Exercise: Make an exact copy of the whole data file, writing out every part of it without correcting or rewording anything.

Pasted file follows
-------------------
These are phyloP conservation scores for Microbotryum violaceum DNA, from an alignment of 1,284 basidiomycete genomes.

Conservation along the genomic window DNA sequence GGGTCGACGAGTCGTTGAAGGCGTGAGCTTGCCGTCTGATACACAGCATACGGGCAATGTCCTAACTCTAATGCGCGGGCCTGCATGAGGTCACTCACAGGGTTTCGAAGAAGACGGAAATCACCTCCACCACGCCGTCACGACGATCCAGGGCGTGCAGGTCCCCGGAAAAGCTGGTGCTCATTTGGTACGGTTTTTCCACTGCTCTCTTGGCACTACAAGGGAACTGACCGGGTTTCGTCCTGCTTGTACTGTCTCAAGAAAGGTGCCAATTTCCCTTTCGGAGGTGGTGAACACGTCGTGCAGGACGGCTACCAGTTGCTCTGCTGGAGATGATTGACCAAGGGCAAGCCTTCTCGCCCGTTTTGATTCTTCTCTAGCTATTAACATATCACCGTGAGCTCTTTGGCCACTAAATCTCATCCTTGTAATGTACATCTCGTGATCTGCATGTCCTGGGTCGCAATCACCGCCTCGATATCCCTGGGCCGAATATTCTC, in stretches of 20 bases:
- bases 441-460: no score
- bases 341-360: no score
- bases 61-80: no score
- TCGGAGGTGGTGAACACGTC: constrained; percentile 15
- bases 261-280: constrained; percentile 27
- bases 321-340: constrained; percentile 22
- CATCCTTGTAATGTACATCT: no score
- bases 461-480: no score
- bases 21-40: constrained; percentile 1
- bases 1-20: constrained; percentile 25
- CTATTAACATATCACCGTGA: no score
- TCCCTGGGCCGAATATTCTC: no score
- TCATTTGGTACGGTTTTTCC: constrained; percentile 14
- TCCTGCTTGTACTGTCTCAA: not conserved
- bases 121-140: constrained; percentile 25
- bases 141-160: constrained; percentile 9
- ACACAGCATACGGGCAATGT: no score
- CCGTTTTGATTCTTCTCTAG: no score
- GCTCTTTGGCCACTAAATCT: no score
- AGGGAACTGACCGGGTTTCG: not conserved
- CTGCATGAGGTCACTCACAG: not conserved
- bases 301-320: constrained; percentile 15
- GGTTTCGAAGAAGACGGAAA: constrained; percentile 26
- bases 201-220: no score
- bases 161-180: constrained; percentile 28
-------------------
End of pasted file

These are phyloP conservation scores for Microbotryum violaceum DNA, from an alignment of 1,284 basidiomycete genomes.

Conservation along the genomic window DNA sequence GGGTCGACGAGTCGTTGAAGGCGTGAGCTTGCCGTCTGATACACAGCATACGGGCAATGTCCTAACTCTAATGCGCGGGCCTGCATGAGGTCACTCACAGGGTTTCGAAGAAGACGGAAATCACCTCCACCACGCCGTCACGACGATCCAGGGCGTGCAGGTCCCCGGAAAAGCTGGTGCTCATTTGGTACGGTTTTTCCACTGCTCTCTTGGCACTACAAGGGAACTGACCGGGTTTCGTCCTGCTTGTACTGTCTCAAGAAAGGTGCCAATTTCCCTTTCGGAGGTGGTGAACACGTCGTGCAGGACGGCTACCAGTTGCTCTGCTGGAGATGATTGACCAAGGGCAAGCCTTCTCGCCCGTTTTGATTCTTCTCTAGCTATTAACATATCACCGTGAGCTCTTTGGCCACTAAATCTCATCCTTGTAATGTACATCTCGTGATCTGCATGTCCTGGGTCGCAATCACCGCCTCGATATCCCTGGGCCGAATATTCTC, in stretches of 20 bases:
- bases 441-460: no score
- bases 341-360: no score
- bases 61-80: no score
- TCGGAGGTGGTGAACACGTC: constrained; percentile 15
- bases 261-280: constrained; percentile 27
- bases 321-340: constrained; percentile 22
- CATCCTTGTAATGTACATCT: no score
- bases 461-480: no score
- bases 21-40: constrained; percentile 1
- bases 1-20: constrained; percentile 25
- CTATTAACATATCACCGTGA: no score
- TCCCTGGGCCGAATATTCTC: no score
- TCATTTGGTACGGTTTTTCC: constrained; percentile 14
- TCCTGCTTGTACTGTCTCAA: not conserved
- bases 121-140: constrained; percentile 25
- bases 141-160: constrained; percentile 9
- ACACAGCATACGGGCAATGT: no score
- CCGTTTTGATTCTTCTCTAG: no score
- GCTCTTTGGCCACTAAATCT: no score
- AGGGAACTGACCGGGTTTCG: not conserved
- CTGCATGAGGTCACTCACAG: not conserved
- bases 301-320: constrained; percentile 15
- GGTTTCGAAGAAGACGGAAA: constrained; percentile 26
- bases 201-220: no score
- bases 161-180: constrained; percentile 28